INDEPENDENT NEWS

Maternity Services Positive For Women

Published: Wed 29 Sep 1999 12:44 AM
“It is reassuring that our maternity services are delivering for the majority of New Zealand women," Minister of Health Wyatt Creech said today.
“I want the experience of having a baby to be as positive as possible for mums and their families.
"The National Health Committee’s review released today shows that in general it is a positive experience. I am pleased that the Committee has found that women seem very satisfied and that the services are safe.
“While our maternity services are good – we can always make improvements. The National Health Committee recommends some fine-tuning to make them even better.
"As Minister I generally support the recommendations in the National Health Committee report and have asked for advice as to how they should be best picked up by the Government and the Health Funding Authority.
"I support better integration of maternity care into ongoing primary care and women being able to see a GP for a specific number of maternity visits to complement the care they receive from their Lead Maternity Carer.
"We want primary care working well for people – that's one of the Government's key health goals.
"I also would like to see health professionals working better together. A strong message has come from women that they want this too. I am sure health professionals will listen.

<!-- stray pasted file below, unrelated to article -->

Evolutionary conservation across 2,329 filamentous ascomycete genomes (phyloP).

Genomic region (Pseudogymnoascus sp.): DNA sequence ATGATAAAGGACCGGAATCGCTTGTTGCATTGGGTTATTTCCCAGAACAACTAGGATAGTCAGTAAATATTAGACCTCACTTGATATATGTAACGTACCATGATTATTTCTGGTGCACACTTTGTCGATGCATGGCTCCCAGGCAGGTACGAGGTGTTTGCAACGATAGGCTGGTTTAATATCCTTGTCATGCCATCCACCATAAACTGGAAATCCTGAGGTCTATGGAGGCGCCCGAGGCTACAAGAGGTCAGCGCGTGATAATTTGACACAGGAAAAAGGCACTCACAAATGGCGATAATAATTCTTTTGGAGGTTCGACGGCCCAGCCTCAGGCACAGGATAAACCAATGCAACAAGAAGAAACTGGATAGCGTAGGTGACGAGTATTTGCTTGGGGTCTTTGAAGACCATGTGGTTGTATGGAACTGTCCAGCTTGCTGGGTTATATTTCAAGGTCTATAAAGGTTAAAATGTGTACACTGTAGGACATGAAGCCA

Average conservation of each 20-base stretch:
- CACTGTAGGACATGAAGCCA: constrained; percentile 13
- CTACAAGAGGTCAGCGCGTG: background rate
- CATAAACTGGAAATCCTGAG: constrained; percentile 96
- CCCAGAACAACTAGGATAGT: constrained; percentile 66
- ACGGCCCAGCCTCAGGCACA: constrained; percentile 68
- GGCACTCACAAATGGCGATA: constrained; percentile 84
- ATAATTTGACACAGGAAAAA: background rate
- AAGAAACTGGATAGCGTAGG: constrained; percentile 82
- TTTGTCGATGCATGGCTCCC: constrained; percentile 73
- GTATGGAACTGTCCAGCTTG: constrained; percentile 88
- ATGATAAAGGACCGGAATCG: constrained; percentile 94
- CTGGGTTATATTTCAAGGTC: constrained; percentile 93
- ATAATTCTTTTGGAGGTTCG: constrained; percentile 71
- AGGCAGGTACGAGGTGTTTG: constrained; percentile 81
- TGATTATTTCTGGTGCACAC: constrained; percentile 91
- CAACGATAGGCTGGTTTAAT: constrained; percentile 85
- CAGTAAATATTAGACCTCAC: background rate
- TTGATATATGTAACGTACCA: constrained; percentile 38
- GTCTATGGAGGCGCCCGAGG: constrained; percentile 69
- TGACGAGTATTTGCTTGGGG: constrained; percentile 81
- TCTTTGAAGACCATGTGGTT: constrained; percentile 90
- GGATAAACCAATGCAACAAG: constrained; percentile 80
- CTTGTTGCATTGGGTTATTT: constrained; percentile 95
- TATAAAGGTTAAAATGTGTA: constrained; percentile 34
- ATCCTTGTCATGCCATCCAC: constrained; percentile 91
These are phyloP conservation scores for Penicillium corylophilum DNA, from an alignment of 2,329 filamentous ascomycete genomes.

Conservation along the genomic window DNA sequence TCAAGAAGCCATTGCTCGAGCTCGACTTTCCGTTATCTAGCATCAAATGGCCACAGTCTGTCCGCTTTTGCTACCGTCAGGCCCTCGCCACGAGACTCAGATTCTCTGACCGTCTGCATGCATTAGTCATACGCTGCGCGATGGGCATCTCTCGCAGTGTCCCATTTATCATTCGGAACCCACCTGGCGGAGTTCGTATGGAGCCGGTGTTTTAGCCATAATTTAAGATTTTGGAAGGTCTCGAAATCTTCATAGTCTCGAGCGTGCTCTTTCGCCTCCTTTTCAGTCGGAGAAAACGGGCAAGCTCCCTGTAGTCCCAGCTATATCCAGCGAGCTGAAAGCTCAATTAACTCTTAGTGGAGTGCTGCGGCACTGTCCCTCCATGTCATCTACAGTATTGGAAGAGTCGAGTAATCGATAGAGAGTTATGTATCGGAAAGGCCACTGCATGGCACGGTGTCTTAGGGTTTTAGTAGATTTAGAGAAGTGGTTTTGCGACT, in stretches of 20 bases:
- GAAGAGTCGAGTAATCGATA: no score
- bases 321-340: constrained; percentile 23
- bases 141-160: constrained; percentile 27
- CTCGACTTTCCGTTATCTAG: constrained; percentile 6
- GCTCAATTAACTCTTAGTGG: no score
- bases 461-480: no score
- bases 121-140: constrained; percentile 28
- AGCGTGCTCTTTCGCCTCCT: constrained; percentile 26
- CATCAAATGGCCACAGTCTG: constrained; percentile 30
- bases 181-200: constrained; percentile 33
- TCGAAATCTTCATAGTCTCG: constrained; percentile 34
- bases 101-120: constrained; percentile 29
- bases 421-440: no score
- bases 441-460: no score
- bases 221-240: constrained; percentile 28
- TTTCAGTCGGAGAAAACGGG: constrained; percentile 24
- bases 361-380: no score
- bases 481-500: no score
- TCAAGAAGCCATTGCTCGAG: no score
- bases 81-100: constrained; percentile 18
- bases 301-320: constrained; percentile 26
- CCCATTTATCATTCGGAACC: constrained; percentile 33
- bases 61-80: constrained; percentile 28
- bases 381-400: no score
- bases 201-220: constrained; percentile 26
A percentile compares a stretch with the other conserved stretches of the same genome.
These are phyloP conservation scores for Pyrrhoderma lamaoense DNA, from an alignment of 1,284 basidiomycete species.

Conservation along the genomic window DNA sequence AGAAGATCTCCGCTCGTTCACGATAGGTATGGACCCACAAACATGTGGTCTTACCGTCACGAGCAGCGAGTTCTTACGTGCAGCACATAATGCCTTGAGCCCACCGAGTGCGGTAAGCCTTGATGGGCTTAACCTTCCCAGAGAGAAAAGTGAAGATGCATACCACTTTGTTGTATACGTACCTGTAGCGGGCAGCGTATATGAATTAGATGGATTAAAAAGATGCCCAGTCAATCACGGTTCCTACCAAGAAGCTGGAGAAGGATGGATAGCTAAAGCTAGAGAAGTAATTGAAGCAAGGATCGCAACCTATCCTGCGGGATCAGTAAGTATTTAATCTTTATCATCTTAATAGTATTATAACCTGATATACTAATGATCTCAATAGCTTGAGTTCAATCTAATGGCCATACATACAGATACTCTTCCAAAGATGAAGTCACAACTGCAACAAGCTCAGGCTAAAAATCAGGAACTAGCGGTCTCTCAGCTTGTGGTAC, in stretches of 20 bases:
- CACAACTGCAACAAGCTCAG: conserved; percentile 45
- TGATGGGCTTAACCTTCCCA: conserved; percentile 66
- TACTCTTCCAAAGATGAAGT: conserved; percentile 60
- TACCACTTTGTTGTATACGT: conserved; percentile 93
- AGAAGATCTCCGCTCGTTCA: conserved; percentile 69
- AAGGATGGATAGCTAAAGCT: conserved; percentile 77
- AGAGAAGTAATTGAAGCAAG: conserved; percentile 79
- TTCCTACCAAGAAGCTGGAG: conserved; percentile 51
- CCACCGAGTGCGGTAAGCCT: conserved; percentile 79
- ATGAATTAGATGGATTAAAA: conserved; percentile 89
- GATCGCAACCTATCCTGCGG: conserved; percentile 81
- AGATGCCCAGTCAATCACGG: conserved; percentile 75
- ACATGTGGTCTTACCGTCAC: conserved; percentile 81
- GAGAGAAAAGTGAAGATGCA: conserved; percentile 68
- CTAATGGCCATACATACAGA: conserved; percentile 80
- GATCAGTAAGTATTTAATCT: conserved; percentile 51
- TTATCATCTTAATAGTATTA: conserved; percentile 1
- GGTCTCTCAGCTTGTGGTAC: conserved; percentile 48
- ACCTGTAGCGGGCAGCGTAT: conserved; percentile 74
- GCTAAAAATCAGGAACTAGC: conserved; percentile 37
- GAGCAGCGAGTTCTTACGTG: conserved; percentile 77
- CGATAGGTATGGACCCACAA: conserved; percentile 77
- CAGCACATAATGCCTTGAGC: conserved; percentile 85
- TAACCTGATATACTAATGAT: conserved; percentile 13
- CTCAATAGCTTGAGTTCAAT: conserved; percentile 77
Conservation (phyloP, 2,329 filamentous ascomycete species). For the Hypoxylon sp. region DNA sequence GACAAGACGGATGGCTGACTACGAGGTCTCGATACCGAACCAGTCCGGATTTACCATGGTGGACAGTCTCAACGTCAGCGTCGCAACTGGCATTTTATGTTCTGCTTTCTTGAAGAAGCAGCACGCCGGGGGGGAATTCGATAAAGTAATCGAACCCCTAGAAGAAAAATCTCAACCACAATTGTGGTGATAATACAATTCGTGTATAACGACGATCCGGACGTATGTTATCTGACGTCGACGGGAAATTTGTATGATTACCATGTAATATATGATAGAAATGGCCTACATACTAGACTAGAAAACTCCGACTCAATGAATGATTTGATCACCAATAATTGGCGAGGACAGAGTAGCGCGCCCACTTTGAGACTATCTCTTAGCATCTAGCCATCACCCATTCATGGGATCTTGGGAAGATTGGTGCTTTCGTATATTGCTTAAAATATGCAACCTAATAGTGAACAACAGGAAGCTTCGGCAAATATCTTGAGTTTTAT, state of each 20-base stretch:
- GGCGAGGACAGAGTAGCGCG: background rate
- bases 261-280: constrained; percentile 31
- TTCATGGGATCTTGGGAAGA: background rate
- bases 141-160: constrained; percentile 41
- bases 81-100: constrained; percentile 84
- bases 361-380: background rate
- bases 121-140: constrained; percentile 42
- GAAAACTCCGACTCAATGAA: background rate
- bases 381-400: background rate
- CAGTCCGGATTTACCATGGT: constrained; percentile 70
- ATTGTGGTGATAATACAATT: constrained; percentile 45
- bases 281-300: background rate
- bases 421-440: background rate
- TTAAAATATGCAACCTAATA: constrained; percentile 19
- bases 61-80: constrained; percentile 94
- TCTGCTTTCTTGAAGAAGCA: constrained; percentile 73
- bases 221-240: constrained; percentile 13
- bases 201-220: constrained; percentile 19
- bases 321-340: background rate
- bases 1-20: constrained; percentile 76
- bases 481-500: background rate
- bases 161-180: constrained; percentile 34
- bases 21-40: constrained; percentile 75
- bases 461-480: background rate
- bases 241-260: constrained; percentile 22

"I am also concerned about the need for better information and data to ensure there is sufficient monitoring of services.
"The Government has asked the HFA to actively work on combining and improving the information already collected by setting up a peri-natal database. The HFA expects to be able to produce regular reports using data from Lead Maternity Carers and hospitals by early next year which will provide accurate record of birth outcomes and problems. This will provide the basis for actions to further improve services."
Mr Creech said more was also being done for women with additional need.
This included:
 Whanau support services for at risk women.
 More support women who live in remote rural areas to ensure they get access to Lead Maternity Carers and post-natal home visits.
 Smoking cessation programmes for pregnant women.
“In some areas more work is needed, and I have asked the Ministry of Health to consult with the Health Funding Authority and advise me on what needs to be done," Mr Creech concluded.
ENDS

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